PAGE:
On my Pinterest page I have pinned a number of pieces of art that I find inspiring or have elements that I would love to experiment with. (Come on… admit it! We all have scads of pins that we’ve never tried to make). There are many with words, hand lettering, script, fonts and typography. I love the visual impact of large scale hand lettering and the mystery of incomplete words or faces.
I had a discussion with my friend Adam recently about the Inktober challenge I had done & also a challenge that he had posted on Facebook referring to the game of Being Seen. Part of what he was wanting to make people aware of with this challenge was that many people have the same (smiling/happy) profile picture for years or some people may be hesitant to post an unflattering/unedited picture. This essentially is an incomplete representation of the multifaceted & complex people we truly are. (For that matter, how many of your friends are paying attention? Or take the time to comment? What do they have to say about your expression that day?)
Now this is of a very positive pickle to find myself in. A constructive conundrum! I know when speaking with him that he is always encouraging people to go for it & aim higher! I want to be able to say “I did it!” when I see him next.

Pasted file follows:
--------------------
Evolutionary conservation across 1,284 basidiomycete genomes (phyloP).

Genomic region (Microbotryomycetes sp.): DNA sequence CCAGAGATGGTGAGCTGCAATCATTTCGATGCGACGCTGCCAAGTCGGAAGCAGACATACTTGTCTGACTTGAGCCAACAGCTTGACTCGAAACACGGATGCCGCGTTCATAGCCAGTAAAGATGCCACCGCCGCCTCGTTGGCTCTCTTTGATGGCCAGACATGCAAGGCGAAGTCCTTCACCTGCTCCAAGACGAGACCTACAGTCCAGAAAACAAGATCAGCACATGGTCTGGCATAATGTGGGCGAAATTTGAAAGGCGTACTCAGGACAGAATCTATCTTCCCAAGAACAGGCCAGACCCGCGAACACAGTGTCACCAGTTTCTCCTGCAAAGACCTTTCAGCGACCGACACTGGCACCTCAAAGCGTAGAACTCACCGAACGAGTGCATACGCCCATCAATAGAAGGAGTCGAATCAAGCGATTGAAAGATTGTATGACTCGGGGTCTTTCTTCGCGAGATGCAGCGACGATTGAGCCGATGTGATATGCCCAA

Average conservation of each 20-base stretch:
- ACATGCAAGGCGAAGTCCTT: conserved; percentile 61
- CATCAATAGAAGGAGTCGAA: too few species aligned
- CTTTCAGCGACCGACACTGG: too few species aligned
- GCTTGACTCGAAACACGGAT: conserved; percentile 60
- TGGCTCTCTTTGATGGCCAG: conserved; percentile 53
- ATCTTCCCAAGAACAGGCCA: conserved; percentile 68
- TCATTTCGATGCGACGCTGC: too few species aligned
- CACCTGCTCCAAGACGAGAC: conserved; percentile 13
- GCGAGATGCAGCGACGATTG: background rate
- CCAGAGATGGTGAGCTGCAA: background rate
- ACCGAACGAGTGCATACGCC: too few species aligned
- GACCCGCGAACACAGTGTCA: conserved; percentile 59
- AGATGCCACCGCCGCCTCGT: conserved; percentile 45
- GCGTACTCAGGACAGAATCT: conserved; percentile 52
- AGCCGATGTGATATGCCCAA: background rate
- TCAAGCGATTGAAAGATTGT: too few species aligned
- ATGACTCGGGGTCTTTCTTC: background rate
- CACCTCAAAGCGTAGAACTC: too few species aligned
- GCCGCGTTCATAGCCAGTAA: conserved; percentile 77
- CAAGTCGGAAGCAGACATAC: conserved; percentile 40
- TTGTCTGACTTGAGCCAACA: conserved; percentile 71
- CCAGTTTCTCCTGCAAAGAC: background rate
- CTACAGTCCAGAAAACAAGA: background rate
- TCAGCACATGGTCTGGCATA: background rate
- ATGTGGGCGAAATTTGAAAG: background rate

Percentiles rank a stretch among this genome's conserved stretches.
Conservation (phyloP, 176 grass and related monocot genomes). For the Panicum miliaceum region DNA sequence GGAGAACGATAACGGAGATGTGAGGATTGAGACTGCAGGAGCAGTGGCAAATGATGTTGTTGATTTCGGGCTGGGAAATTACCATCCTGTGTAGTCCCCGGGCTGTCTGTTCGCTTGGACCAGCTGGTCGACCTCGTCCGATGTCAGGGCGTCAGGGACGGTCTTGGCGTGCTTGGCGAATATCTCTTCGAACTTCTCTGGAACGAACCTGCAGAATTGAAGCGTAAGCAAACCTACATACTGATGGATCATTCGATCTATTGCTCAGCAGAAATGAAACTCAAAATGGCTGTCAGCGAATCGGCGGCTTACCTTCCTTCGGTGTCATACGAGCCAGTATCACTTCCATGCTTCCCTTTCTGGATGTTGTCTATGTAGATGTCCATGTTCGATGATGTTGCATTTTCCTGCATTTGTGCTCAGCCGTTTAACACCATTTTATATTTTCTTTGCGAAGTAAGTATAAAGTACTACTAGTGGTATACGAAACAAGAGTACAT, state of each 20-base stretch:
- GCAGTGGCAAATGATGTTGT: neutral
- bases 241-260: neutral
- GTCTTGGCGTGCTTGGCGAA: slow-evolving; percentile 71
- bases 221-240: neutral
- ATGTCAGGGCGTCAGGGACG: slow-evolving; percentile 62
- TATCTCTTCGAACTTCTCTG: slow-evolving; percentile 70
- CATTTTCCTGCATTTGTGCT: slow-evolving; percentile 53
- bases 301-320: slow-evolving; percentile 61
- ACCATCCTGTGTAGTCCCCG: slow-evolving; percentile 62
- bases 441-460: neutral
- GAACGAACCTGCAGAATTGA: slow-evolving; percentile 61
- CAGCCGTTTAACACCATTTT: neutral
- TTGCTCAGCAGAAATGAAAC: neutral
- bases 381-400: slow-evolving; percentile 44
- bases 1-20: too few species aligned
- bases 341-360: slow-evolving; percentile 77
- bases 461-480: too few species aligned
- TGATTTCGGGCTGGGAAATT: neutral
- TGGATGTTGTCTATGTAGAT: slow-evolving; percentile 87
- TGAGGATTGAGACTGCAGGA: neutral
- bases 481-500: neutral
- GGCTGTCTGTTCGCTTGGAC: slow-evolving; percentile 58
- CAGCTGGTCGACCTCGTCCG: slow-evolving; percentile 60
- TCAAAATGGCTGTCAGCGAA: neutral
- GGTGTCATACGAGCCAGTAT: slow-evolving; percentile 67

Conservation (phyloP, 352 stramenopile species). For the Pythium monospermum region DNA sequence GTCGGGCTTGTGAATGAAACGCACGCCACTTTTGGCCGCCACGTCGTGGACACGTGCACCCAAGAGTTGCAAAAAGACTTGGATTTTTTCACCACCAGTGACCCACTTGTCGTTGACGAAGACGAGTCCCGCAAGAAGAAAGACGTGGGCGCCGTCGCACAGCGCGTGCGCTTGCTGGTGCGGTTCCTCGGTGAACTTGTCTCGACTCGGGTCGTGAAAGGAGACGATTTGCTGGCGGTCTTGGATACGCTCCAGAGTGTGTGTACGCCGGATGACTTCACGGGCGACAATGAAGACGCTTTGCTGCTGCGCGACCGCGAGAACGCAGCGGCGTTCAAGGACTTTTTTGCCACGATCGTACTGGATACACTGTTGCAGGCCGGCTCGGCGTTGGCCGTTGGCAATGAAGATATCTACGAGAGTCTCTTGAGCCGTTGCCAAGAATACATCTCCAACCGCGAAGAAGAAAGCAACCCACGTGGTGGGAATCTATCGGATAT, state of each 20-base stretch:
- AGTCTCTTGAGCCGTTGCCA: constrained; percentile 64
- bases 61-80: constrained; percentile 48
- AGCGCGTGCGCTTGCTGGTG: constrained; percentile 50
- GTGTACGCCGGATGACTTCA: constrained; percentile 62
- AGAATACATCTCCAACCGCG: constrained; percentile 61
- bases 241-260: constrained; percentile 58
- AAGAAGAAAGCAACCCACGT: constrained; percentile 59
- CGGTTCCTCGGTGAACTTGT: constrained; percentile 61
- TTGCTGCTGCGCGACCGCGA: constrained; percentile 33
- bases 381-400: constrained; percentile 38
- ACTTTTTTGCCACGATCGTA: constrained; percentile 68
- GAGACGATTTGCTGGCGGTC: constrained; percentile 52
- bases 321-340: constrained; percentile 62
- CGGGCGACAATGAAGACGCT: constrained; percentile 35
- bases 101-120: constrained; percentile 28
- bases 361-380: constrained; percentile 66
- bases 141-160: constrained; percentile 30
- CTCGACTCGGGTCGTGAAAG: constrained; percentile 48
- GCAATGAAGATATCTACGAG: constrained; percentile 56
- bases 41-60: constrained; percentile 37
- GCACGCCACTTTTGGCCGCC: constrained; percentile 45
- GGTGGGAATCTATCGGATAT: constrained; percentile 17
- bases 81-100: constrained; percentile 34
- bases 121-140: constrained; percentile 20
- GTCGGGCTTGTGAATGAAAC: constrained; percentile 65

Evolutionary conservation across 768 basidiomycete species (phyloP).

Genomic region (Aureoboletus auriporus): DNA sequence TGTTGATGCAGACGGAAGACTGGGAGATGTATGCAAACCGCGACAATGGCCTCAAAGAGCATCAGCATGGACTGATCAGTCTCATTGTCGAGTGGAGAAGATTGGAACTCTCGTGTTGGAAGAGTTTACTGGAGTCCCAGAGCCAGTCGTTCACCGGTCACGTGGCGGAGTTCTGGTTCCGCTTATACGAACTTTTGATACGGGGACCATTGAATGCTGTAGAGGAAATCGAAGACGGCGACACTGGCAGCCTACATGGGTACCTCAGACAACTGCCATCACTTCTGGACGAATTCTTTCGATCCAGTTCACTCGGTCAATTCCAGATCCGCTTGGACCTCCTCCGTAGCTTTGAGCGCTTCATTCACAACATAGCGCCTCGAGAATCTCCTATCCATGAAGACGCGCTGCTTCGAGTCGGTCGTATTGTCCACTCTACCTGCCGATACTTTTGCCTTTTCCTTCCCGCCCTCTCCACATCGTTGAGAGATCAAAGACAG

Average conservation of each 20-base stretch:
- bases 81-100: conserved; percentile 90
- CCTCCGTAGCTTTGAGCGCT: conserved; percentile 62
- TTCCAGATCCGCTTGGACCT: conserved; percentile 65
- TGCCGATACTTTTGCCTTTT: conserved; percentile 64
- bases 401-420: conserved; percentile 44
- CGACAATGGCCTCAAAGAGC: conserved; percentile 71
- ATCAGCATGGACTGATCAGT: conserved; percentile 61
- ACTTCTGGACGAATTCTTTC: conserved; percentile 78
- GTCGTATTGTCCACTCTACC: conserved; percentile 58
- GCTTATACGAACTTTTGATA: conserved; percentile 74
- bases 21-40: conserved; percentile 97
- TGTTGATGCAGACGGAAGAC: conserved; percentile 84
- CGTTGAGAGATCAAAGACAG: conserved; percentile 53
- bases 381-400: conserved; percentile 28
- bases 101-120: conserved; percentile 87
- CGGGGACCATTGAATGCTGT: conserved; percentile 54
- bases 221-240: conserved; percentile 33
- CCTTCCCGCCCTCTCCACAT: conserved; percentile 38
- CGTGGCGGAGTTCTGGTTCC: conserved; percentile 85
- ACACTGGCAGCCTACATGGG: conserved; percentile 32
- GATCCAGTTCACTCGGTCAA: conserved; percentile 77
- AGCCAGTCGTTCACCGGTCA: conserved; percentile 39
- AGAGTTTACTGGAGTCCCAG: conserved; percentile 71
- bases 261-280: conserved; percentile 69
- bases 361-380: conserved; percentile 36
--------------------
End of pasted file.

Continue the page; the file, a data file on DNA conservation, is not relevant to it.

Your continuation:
Adam, always aiming higher!
This caused me to realize
“I’m going to have to try this challenge too, aren’t I?”
He then one-upped me by specifying that I would need to DRAW myself every day for a week! 😲…
“Okay”, I thought, “I can do this, challenge accepted!”
Well I’m glad I made it to the end of Inktober, my latest online artistic challenge. But also glad that I restricted myself to 3 inch square drawings so as to not overwhelm myself. In reflection I think that I would do it & other similar challenges again.
One of these initiatives is Inktober which was begun by Jake Parker in 2009 as a challenge to improve his inking skills. The idea being that you draw one picture every day for the entire month of October, resulting in 31 ink pictures by the end of the month.
He guides us as follows :
1) Make a drawing in ink (you can do a pencil under-drawing if you want).
2) Post it online
3) Hashtag it with #inktober and #inktober2016